St Neot lived as a monk in Cornwall and is remembered for his love of the poor. His relics were stolen from St Neot, the village named after him and taken to a village in Bedfordshire now called St Neot’s. There is a cross in the churchyard; it may have been donated by King Alfred who attributed the healing of a debilitating illness to a local saint St Guerir at whose shrine he prayed, perhaps when St Neot was alive and resident there.
St Neot’s shrine was destroyed at the Reformation. Four crosses stand outside the church door. There is a holy well nearby. There is another at Poundstock near Bude in North Cornwall.
King Athelstan determined the border of Cornwall at the river Tamar but his successor deemed himself King of the English and Ruler of the province of the Britons (i.e. Cornwall). Athelstan made one diocese for the whole of Cornwall under the Archbishop of Canterbury; its bishops were increasingly appointed by the English. By the 11 century, it became part of the united Anglo-Saxon Kingdoms of England, though keeping its own language and culture. Some more holy wells of Western Britain.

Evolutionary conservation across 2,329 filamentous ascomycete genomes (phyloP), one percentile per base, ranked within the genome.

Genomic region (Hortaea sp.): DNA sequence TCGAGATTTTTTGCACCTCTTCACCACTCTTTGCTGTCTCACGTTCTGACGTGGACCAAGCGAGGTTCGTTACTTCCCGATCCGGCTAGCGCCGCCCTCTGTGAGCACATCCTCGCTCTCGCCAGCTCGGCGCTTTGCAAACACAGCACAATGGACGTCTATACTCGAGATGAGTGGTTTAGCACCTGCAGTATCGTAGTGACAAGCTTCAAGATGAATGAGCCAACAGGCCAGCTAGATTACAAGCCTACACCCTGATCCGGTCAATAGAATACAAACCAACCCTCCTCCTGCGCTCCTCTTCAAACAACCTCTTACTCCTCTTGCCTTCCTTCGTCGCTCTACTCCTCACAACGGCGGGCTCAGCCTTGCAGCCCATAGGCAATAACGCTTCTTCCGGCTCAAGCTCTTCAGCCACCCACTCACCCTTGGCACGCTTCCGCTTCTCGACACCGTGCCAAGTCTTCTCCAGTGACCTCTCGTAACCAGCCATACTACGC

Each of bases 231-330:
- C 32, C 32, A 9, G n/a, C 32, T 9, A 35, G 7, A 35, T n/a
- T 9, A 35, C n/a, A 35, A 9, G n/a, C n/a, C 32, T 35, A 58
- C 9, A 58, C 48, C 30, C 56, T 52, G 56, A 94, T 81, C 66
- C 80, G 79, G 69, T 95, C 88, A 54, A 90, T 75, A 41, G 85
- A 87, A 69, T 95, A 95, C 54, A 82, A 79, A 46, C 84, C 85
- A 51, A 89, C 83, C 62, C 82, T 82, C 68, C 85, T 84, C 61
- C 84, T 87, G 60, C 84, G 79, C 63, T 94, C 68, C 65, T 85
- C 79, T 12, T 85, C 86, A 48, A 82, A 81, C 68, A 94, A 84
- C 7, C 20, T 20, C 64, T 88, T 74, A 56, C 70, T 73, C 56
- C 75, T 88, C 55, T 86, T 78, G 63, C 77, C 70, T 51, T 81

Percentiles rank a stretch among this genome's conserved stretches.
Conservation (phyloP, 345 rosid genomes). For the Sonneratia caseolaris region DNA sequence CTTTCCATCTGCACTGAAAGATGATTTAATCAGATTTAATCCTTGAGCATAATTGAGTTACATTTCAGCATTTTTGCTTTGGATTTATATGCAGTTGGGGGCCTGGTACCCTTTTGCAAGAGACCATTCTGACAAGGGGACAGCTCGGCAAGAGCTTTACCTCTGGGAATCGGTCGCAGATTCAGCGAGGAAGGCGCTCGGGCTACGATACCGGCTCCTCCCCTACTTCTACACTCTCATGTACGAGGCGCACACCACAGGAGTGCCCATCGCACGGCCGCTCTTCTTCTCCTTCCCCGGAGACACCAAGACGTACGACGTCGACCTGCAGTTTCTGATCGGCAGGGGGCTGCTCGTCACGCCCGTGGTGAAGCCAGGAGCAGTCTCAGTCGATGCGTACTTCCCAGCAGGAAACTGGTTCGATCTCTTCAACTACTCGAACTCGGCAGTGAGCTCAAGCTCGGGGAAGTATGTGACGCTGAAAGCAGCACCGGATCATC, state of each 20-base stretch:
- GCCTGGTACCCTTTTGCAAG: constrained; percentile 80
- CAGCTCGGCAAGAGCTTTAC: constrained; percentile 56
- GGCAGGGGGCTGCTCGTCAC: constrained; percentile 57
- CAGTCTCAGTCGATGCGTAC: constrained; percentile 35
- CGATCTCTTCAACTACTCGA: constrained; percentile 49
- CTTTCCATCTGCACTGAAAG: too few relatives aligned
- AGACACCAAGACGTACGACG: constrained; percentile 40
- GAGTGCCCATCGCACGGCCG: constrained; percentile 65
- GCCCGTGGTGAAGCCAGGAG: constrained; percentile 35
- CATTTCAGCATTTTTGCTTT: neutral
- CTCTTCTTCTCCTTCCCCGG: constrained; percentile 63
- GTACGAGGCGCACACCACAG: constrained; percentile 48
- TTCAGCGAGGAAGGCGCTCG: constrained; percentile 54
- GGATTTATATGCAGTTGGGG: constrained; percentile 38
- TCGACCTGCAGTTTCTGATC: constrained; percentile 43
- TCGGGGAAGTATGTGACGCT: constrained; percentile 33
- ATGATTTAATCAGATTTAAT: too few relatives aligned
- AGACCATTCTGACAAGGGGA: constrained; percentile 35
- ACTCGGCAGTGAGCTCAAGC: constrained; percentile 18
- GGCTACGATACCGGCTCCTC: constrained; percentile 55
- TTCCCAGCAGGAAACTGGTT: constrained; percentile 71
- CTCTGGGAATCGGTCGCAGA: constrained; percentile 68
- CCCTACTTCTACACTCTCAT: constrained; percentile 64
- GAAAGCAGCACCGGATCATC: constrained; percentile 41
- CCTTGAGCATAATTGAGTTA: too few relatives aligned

Every place, however tiny, had to have water. Early Cornwall had hundreds (600) of such places and a good number of them (200?) had their holy well.
St Julitta,(Juthwara?) Camelford
St Ruan (Rumon) Cadgwith
St Mawnan 6C Mawnan-in- Meneage
St Germoe’s well St Germoe
St Wenna, Tregonetha
St Kew, Kew Highway